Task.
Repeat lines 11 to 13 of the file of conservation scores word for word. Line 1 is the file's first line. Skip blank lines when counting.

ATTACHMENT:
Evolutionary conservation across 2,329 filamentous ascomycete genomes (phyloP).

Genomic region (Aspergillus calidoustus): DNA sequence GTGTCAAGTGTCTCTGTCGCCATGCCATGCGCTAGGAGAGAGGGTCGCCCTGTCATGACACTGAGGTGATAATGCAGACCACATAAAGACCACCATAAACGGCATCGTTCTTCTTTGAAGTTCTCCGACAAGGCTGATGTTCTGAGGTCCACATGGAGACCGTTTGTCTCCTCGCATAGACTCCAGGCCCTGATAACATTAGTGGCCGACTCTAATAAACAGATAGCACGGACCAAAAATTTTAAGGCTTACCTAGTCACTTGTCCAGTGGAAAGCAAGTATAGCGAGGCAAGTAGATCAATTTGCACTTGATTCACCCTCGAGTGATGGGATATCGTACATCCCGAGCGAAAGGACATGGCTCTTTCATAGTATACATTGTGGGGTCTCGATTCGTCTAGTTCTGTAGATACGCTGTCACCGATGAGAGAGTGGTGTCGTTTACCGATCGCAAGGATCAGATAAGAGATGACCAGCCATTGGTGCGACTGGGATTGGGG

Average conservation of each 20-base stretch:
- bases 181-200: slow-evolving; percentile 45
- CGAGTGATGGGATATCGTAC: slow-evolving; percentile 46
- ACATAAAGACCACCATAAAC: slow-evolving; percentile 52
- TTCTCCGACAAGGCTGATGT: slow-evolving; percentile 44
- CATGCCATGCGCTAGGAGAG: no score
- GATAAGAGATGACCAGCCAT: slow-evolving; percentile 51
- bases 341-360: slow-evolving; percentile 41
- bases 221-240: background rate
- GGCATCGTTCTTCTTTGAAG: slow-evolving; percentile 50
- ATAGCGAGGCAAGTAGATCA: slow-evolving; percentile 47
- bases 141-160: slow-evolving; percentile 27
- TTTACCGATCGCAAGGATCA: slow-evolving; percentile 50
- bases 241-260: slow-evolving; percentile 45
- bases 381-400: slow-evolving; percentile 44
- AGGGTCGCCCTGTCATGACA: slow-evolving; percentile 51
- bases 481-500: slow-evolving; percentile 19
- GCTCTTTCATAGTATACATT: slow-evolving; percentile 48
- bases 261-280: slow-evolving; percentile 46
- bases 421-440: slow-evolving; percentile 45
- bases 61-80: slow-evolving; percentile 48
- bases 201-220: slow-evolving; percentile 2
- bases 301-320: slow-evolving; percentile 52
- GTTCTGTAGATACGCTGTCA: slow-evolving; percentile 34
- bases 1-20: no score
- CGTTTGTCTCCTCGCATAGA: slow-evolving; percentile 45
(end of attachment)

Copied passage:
- bases 221-240: background rate
- GGCATCGTTCTTCTTTGAAG: slow-evolving; percentile 50
- ATAGCGAGGCAAGTAGATCA: slow-evolving; percentile 47